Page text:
The story of Sala Garncarz is full of heartbreak, horror, injustice, and, somehow, hope. Through the five years she spent in Nazi slave labor camps, Sala kept a diary and collected hundreds of letters she received while in the camps. For 50 years she kept the letters a secret.
But in 1991 she revealed the collection to her daughter, Ann Kirschner. From this moment grew a book, and now a play, “Letters to Sala,” which is experiencing its Northwest premier this week at Seattle Pacific University.
“My mother was one of those Holocaust survivors who never talked about her experiences at all,” Ann said. “In 1991 she was having open heart surgery, and right before the surgery she brought me this box, and said, ‘Here I want you to have this.’ And inside the box was what turned out to be 350 letters, which she had received while she was in not one camp, but seven different Nazi slave labor camps, as well as a diary that she had kept very early in her period as a slave laborer.”
(Indeed, the Germans were organized enough to enslave a population without letting mail service slide.)
After a family kerfuffle over what should be done with the letters — Ann thought they belonged to history, while her daughters thought they should remain private — Ann succeeded in her argument and proceeded to write “Sala’s Gift: My Mother’s Holocaust Story.” She donated the one-of-a-kind collection to the Dorot Jewish Division of the New York Public Library.
“Letters to Sala” bounces between Sala’s experiences during the war and modern-day New York City, where she reveals the collection to Ann, and Ann’s dispute with her daughters over the letters’ fate.
There are ideas in “Letters to Sala” that are intriguing, like the question of which types of artifacts are better served within the community, as opposed to kept private within a family, or the reality of what exactly it cost Sala to hide her letters while in the camps.
Ann says the letters were a way for her mother to save the lives of family and friends, most of whom were killed. “Nobody was going to take her letters. She would have died for them,” she said. “It was an act of resistance on her part, and also an act of tremendous spirituality and faith.”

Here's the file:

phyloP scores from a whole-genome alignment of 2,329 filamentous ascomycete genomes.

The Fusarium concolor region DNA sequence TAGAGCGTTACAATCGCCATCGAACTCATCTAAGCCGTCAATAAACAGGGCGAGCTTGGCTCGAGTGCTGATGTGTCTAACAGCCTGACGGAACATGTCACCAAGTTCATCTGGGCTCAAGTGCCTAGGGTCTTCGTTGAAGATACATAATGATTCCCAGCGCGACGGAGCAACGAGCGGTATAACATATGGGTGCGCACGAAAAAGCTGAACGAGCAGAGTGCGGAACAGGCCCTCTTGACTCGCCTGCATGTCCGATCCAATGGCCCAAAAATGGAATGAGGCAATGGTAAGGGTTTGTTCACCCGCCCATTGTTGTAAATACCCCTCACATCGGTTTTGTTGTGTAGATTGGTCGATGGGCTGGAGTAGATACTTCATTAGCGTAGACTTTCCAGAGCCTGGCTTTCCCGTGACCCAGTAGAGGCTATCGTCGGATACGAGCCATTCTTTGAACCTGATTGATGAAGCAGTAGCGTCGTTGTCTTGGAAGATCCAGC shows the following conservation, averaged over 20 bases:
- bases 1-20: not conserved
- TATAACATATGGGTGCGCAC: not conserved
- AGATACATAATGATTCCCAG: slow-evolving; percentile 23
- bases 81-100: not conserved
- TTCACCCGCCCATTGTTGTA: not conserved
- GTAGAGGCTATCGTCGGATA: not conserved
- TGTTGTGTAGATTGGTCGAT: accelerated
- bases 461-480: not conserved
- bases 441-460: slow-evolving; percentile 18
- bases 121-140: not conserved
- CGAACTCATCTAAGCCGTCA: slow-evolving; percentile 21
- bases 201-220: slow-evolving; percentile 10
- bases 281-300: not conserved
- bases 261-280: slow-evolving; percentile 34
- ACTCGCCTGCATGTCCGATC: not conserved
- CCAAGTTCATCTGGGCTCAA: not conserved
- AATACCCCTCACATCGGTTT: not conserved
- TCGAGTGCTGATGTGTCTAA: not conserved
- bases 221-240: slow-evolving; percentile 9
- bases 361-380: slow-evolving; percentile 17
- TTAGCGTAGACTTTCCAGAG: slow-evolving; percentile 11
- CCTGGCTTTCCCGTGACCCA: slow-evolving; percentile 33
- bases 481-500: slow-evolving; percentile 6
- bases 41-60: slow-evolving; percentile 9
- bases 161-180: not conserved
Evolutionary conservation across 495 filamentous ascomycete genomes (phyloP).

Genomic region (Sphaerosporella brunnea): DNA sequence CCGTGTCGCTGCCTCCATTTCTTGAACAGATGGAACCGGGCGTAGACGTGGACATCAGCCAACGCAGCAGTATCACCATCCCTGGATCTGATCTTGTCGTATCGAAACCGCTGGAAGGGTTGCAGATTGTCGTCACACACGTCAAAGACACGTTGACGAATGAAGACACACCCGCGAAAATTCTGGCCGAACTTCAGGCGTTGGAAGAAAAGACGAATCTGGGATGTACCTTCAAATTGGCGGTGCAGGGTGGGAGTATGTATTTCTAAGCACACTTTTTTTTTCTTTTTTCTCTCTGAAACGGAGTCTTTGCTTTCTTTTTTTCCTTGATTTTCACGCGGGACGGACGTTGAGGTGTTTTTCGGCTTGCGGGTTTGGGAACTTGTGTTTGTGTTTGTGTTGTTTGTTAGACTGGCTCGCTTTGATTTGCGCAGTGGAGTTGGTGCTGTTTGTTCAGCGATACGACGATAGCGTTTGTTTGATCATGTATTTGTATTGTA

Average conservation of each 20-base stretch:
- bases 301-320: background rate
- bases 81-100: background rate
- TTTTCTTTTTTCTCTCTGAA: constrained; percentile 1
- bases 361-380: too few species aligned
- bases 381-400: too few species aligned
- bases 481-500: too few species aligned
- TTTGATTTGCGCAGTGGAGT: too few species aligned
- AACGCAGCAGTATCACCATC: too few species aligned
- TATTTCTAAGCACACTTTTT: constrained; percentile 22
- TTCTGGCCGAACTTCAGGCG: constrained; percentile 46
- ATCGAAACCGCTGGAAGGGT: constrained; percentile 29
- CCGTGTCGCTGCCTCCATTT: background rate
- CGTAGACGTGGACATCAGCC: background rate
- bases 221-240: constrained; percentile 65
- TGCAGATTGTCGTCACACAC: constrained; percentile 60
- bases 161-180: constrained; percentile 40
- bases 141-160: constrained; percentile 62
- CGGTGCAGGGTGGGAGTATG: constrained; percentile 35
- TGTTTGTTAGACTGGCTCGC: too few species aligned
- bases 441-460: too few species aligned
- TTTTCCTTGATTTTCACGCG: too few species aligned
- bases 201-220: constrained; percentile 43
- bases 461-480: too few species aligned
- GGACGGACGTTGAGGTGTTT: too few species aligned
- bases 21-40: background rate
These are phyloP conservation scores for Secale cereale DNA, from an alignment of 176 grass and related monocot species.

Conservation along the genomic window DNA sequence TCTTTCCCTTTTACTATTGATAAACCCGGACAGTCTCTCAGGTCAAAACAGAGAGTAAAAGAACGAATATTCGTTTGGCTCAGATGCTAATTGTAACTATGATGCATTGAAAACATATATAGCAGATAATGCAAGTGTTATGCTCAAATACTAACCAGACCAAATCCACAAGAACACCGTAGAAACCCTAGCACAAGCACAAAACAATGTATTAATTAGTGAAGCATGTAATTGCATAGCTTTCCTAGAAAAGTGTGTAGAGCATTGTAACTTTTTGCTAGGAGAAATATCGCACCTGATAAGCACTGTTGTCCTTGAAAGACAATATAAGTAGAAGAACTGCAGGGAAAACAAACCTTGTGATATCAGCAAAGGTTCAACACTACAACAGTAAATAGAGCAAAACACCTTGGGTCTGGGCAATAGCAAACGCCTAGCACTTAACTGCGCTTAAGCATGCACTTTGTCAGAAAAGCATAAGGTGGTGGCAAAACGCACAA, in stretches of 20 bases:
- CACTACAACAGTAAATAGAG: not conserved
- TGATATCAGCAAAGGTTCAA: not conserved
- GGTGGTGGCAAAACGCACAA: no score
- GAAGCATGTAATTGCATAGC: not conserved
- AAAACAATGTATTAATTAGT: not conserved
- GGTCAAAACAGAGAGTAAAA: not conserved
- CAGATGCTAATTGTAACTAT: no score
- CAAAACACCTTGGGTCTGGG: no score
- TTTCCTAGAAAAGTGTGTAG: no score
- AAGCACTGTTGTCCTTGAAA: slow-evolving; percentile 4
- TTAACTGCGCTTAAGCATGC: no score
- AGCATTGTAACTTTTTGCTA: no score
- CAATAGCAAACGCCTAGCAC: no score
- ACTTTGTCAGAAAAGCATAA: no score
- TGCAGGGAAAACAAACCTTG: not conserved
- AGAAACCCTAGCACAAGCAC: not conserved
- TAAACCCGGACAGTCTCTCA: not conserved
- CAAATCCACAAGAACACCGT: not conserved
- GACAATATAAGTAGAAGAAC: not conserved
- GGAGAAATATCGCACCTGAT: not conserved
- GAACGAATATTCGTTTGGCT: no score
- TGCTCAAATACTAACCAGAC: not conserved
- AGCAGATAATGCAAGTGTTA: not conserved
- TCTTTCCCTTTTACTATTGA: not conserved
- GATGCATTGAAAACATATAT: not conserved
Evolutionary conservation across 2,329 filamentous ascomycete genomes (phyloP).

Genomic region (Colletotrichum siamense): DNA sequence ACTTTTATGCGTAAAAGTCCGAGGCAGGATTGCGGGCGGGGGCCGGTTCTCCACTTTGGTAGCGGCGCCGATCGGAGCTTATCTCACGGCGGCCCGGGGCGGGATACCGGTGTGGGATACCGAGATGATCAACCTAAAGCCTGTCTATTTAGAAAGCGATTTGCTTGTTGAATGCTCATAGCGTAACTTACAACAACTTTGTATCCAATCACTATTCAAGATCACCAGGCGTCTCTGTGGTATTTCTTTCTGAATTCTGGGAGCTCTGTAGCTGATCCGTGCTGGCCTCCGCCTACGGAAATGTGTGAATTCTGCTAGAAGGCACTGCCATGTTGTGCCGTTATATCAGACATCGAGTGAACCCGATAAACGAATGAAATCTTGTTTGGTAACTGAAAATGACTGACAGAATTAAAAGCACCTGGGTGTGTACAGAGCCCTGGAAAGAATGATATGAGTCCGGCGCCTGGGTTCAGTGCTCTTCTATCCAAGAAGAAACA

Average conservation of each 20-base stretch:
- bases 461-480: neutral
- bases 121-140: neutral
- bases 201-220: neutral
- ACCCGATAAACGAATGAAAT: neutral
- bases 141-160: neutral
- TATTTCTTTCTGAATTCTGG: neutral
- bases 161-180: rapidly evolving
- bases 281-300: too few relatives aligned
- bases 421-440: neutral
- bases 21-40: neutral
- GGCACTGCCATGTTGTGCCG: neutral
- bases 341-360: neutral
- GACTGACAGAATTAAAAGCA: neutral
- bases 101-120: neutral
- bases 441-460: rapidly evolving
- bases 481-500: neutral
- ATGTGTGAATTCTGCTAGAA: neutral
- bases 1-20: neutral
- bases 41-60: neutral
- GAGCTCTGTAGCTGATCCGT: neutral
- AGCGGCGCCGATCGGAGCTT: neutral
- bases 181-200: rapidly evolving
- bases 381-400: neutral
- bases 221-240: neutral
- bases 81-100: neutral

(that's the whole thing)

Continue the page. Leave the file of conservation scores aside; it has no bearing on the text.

Ann is happy with playwright Arlene Hutton’s adaptation of the book for the stage. “This is a wonderful way for history to find different audiences,” she said. SPU’s status as a Christian college makes the story all the more important. How many more non-Jewish people, who may not have a personal relationship to this dark period of history, will now be touched by and connected to a survivor’s incredible tale?
While the production’s set design is strong, and the use of projection provides some of the strongest moments in the show (like when Sala and romantic interest Harry pose for a photo in a camp and the real-life photo of Sala and Harry is projected above them), ultimately the play’s subject matter is the reason why it struggles and sags at times. It is a play about letters. And with letters frequently being used as substitutes for live dialogue — an especially unavoidable convention when the play itself is based on letters — why write a play when the actual artifacts and book seem to be most effective?
Perhaps Arlene Hutton’s thought was not “Why?” but “Why not?” With that in mind, it is easier to observe the ways in which the play does succeed. It shares an inspirational Holocaust story with audiences who may have otherwise never known about it, it keeps Sala’s legacy alive, and it reminds us that — in one of the play’s stronger bits of dialogue — “We will tell ourselves to endure. After all, Jews are used to it.”